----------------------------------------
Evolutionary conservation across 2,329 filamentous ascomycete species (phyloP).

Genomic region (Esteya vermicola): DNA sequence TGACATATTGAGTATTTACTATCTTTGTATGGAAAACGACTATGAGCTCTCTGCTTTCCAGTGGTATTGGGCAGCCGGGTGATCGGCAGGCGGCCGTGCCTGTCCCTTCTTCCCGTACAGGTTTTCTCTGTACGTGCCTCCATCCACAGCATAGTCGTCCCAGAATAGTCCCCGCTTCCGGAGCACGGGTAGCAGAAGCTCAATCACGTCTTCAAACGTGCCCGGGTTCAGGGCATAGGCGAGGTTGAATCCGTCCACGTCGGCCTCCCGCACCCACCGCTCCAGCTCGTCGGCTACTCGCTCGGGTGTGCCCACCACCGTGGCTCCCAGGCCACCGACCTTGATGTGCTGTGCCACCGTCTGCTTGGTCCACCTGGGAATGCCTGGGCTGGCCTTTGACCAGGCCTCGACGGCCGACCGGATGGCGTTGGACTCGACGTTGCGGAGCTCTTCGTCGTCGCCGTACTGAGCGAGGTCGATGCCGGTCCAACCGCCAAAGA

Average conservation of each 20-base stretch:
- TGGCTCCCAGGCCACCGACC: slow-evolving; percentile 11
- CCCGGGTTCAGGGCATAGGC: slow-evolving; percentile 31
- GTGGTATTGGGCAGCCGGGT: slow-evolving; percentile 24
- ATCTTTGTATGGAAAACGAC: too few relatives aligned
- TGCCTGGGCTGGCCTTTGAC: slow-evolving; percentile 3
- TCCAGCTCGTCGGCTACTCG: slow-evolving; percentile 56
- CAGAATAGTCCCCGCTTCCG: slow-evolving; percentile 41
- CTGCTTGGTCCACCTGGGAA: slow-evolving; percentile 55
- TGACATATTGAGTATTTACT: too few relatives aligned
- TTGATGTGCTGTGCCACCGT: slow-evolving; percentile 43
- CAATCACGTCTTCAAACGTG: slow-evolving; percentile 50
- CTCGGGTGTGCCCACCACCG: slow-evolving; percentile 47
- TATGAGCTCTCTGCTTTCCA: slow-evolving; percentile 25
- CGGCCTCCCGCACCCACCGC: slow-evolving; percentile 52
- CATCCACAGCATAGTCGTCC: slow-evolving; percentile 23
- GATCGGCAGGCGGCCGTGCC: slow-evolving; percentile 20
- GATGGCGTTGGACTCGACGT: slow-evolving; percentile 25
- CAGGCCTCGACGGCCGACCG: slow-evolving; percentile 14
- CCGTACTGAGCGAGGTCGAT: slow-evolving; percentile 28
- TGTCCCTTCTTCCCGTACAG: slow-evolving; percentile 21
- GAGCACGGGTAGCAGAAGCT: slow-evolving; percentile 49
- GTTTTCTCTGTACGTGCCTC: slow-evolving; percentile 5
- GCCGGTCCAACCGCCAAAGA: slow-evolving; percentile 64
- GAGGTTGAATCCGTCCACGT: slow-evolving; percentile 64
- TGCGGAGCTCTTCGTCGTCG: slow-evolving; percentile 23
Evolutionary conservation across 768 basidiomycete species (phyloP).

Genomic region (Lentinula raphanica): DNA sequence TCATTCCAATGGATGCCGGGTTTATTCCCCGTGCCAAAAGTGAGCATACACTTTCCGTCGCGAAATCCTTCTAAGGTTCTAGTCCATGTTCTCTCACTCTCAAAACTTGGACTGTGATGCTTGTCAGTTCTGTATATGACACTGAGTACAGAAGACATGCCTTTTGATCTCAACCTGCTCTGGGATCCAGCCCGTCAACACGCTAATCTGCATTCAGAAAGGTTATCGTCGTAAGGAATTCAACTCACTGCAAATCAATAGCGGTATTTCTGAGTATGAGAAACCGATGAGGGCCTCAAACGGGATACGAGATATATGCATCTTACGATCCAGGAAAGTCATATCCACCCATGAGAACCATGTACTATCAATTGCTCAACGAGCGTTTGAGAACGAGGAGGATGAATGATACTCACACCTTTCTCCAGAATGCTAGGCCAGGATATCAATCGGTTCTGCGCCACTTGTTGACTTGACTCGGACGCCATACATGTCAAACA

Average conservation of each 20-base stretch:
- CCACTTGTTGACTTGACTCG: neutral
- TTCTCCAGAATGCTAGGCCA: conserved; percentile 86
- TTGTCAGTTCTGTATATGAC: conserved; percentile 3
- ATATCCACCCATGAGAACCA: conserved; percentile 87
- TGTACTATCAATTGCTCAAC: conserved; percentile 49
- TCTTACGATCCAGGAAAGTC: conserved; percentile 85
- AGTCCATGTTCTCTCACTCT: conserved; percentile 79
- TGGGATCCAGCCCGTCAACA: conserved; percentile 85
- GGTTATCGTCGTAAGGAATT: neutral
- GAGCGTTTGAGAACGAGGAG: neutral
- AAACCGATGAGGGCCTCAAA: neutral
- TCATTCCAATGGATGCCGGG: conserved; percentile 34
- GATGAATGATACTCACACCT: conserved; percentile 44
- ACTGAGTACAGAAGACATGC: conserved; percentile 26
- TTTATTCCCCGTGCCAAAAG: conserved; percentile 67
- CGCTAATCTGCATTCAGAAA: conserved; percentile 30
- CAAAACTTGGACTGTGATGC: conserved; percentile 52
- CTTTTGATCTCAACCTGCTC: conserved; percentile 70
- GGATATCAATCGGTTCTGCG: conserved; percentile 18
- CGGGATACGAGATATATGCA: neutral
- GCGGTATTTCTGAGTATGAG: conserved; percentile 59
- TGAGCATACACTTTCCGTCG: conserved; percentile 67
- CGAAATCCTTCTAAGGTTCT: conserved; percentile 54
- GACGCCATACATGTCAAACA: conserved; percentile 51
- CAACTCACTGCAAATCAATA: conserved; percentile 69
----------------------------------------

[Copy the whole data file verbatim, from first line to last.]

Evolutionary conservation across 2,329 filamentous ascomycete species (phyloP).

Genomic region (Esteya vermicola): DNA sequence TGACATATTGAGTATTTACTATCTTTGTATGGAAAACGACTATGAGCTCTCTGCTTTCCAGTGGTATTGGGCAGCCGGGTGATCGGCAGGCGGCCGTGCCTGTCCCTTCTTCCCGTACAGGTTTTCTCTGTACGTGCCTCCATCCACAGCATAGTCGTCCCAGAATAGTCCCCGCTTCCGGAGCACGGGTAGCAGAAGCTCAATCACGTCTTCAAACGTGCCCGGGTTCAGGGCATAGGCGAGGTTGAATCCGTCCACGTCGGCCTCCCGCACCCACCGCTCCAGCTCGTCGGCTACTCGCTCGGGTGTGCCCACCACCGTGGCTCCCAGGCCACCGACCTTGATGTGCTGTGCCACCGTCTGCTTGGTCCACCTGGGAATGCCTGGGCTGGCCTTTGACCAGGCCTCGACGGCCGACCGGATGGCGTTGGACTCGACGTTGCGGAGCTCTTCGTCGTCGCCGTACTGAGCGAGGTCGATGCCGGTCCAACCGCCAAAGA

Average conservation of each 20-base stretch:
- TGGCTCCCAGGCCACCGACC: slow-evolving; percentile 11
- CCCGGGTTCAGGGCATAGGC: slow-evolving; percentile 31
- GTGGTATTGGGCAGCCGGGT: slow-evolving; percentile 24
- ATCTTTGTATGGAAAACGAC: too few relatives aligned
- TGCCTGGGCTGGCCTTTGAC: slow-evolving; percentile 3
- TCCAGCTCGTCGGCTACTCG: slow-evolving; percentile 56
- CAGAATAGTCCCCGCTTCCG: slow-evolving; percentile 41
- CTGCTTGGTCCACCTGGGAA: slow-evolving; percentile 55
- TGACATATTGAGTATTTACT: too few relatives aligned
- TTGATGTGCTGTGCCACCGT: slow-evolving; percentile 43
- CAATCACGTCTTCAAACGTG: slow-evolving; percentile 50
- CTCGGGTGTGCCCACCACCG: slow-evolving; percentile 47
- TATGAGCTCTCTGCTTTCCA: slow-evolving; percentile 25
- CGGCCTCCCGCACCCACCGC: slow-evolving; percentile 52
- CATCCACAGCATAGTCGTCC: slow-evolving; percentile 23
- GATCGGCAGGCGGCCGTGCC: slow-evolving; percentile 20
- GATGGCGTTGGACTCGACGT: slow-evolving; percentile 25
- CAGGCCTCGACGGCCGACCG: slow-evolving; percentile 14
- CCGTACTGAGCGAGGTCGAT: slow-evolving; percentile 28
- TGTCCCTTCTTCCCGTACAG: slow-evolving; percentile 21
- GAGCACGGGTAGCAGAAGCT: slow-evolving; percentile 49
- GTTTTCTCTGTACGTGCCTC: slow-evolving; percentile 5
- GCCGGTCCAACCGCCAAAGA: slow-evolving; percentile 64
- GAGGTTGAATCCGTCCACGT: slow-evolving; percentile 64
- TGCGGAGCTCTTCGTCGTCG: slow-evolving; percentile 23
Evolutionary conservation across 768 basidiomycete species (phyloP).

Genomic region (Lentinula raphanica): DNA sequence TCATTCCAATGGATGCCGGGTTTATTCCCCGTGCCAAAAGTGAGCATACACTTTCCGTCGCGAAATCCTTCTAAGGTTCTAGTCCATGTTCTCTCACTCTCAAAACTTGGACTGTGATGCTTGTCAGTTCTGTATATGACACTGAGTACAGAAGACATGCCTTTTGATCTCAACCTGCTCTGGGATCCAGCCCGTCAACACGCTAATCTGCATTCAGAAAGGTTATCGTCGTAAGGAATTCAACTCACTGCAAATCAATAGCGGTATTTCTGAGTATGAGAAACCGATGAGGGCCTCAAACGGGATACGAGATATATGCATCTTACGATCCAGGAAAGTCATATCCACCCATGAGAACCATGTACTATCAATTGCTCAACGAGCGTTTGAGAACGAGGAGGATGAATGATACTCACACCTTTCTCCAGAATGCTAGGCCAGGATATCAATCGGTTCTGCGCCACTTGTTGACTTGACTCGGACGCCATACATGTCAAACA

Average conservation of each 20-base stretch:
- CCACTTGTTGACTTGACTCG: neutral
- TTCTCCAGAATGCTAGGCCA: conserved; percentile 86
- TTGTCAGTTCTGTATATGAC: conserved; percentile 3
- ATATCCACCCATGAGAACCA: conserved; percentile 87
- TGTACTATCAATTGCTCAAC: conserved; percentile 49
- TCTTACGATCCAGGAAAGTC: conserved; percentile 85
- AGTCCATGTTCTCTCACTCT: conserved; percentile 79
- TGGGATCCAGCCCGTCAACA: conserved; percentile 85
- GGTTATCGTCGTAAGGAATT: neutral
- GAGCGTTTGAGAACGAGGAG: neutral
- AAACCGATGAGGGCCTCAAA: neutral
- TCATTCCAATGGATGCCGGG: conserved; percentile 34
- GATGAATGATACTCACACCT: conserved; percentile 44
- ACTGAGTACAGAAGACATGC: conserved; percentile 26
- TTTATTCCCCGTGCCAAAAG: conserved; percentile 67
- CGCTAATCTGCATTCAGAAA: conserved; percentile 30
- CAAAACTTGGACTGTGATGC: conserved; percentile 52
- CTTTTGATCTCAACCTGCTC: conserved; percentile 70
- GGATATCAATCGGTTCTGCG: conserved; percentile 18
- CGGGATACGAGATATATGCA: neutral
- GCGGTATTTCTGAGTATGAG: conserved; percentile 59
- TGAGCATACACTTTCCGTCG: conserved; percentile 67
- CGAAATCCTTCTAAGGTTCT: conserved; percentile 54
- GACGCCATACATGTCAAACA: conserved; percentile 51
- CAACTCACTGCAAATCAATA: conserved; percentile 69